Insurance Act 2015—implications for law firms
Insurance Act 2015—implications for law firms

The following Practice Compliance guidance note provides comprehensive and up to date legal information covering:

  • Insurance Act 2015—implications for law firms
  • Duty of disclosure
  • Warranties
  • Fraudulent claims
  • Contracting out
  • What next?

The Insurance Act 2015 (IA 2015) came into force on 12 August 2016, and has brought about a clarification of existing law. The changes relate particularly to:

  1. duty of disclosure

  2. warranties

  3. fraudulent claims, and

  4. contracting out

This Practice Note, which is produced in conjunction with Professions at Lockton Companies insurance brokers, outlines a summary of the changes and what they mean in practice. The current view is that the changes will generally be beneficial to insureds, particularly non-consumer clients. The changes also remove some of the more draconian measures previously available to insurers—one aim of which is to reduce the number of legal disputes.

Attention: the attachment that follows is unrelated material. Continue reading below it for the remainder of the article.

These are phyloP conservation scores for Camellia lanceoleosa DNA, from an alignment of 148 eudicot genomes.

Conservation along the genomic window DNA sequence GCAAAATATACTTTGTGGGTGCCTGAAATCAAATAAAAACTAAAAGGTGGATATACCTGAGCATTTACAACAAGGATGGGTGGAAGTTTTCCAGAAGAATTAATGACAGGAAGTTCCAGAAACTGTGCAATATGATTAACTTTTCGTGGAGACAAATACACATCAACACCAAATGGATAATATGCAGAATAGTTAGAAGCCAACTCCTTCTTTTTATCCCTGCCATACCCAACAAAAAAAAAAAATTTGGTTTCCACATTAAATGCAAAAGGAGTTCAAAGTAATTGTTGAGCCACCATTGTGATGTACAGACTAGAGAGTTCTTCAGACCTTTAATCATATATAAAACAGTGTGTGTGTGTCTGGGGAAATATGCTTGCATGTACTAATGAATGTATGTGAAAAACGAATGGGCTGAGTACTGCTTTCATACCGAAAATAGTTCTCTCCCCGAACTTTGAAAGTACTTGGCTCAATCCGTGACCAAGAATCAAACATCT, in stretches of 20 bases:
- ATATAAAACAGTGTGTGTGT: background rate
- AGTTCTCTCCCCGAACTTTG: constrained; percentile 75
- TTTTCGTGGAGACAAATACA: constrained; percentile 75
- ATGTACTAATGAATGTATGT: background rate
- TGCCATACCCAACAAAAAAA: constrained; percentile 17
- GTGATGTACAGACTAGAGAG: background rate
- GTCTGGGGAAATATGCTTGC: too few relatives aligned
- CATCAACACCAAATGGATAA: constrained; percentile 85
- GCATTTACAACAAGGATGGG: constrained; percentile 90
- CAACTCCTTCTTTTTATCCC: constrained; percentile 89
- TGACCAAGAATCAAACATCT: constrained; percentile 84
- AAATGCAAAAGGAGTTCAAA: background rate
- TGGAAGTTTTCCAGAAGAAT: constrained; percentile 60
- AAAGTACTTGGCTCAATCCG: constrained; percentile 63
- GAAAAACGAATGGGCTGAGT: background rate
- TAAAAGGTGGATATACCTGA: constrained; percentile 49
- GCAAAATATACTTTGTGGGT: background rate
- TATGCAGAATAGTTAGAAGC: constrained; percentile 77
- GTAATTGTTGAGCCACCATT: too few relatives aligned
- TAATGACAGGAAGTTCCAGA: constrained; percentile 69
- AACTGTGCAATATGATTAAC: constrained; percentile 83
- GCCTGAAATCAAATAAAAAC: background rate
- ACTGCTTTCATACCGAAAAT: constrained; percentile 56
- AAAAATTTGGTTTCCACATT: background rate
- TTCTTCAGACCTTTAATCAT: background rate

Duty of disclosure

The old duty to disclose all known (or which ought to be known) material circumstances to an insurer has been replaced by a duty to make a 'fair presentation of the risk'.

As the insured party, there are two ways to meet this requirement:

  1. disclose all material circumstances of which the you are aware (or ought to be aware)—you will need to make a reasonable search for information, and enquiries of your senior management team/those responsible for insurance, or

  2. provide enough information to put a prudent insurer on notice that it ought to be making further enquiries to reveal material circumstances

All representations must be substantially correct and made in good faith. Any information disclosed